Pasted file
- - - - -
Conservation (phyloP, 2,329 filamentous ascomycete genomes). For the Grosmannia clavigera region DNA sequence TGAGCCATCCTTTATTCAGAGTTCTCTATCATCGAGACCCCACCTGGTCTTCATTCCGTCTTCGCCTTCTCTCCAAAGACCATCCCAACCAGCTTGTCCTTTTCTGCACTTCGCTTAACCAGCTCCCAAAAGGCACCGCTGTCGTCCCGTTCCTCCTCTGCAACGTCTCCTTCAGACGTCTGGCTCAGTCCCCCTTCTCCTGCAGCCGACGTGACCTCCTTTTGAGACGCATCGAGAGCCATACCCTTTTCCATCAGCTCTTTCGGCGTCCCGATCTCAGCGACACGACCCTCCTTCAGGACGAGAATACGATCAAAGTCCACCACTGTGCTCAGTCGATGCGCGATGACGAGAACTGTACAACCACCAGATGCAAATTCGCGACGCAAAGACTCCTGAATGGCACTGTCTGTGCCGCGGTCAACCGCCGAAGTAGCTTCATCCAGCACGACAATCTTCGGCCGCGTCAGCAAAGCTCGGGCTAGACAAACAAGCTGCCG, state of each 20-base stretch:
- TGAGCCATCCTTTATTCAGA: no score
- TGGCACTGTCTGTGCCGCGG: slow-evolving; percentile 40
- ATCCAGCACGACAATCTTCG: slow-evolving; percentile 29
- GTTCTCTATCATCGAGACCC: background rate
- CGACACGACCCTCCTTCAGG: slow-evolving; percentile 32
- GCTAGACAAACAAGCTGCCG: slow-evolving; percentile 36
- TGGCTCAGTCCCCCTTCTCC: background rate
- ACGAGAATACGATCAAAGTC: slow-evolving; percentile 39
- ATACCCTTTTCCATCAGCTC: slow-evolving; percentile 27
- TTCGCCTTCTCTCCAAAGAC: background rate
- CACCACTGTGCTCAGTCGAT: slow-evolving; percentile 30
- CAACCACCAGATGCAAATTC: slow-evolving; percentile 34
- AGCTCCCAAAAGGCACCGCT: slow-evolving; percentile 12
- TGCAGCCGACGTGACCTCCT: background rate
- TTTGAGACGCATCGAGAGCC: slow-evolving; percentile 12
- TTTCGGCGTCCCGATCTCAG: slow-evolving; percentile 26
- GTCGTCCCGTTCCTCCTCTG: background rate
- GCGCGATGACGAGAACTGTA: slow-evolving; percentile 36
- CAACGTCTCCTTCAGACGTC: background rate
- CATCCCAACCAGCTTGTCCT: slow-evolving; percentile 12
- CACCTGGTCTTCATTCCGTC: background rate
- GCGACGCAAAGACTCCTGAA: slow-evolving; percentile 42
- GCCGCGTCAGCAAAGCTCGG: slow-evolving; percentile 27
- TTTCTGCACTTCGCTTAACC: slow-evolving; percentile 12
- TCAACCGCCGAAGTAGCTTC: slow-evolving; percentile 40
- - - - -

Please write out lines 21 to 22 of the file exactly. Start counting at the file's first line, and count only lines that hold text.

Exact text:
- CATCCCAACCAGCTTGTCCT: slow-evolving; percentile 12
- CACCTGGTCTTCATTCCGTC: background rate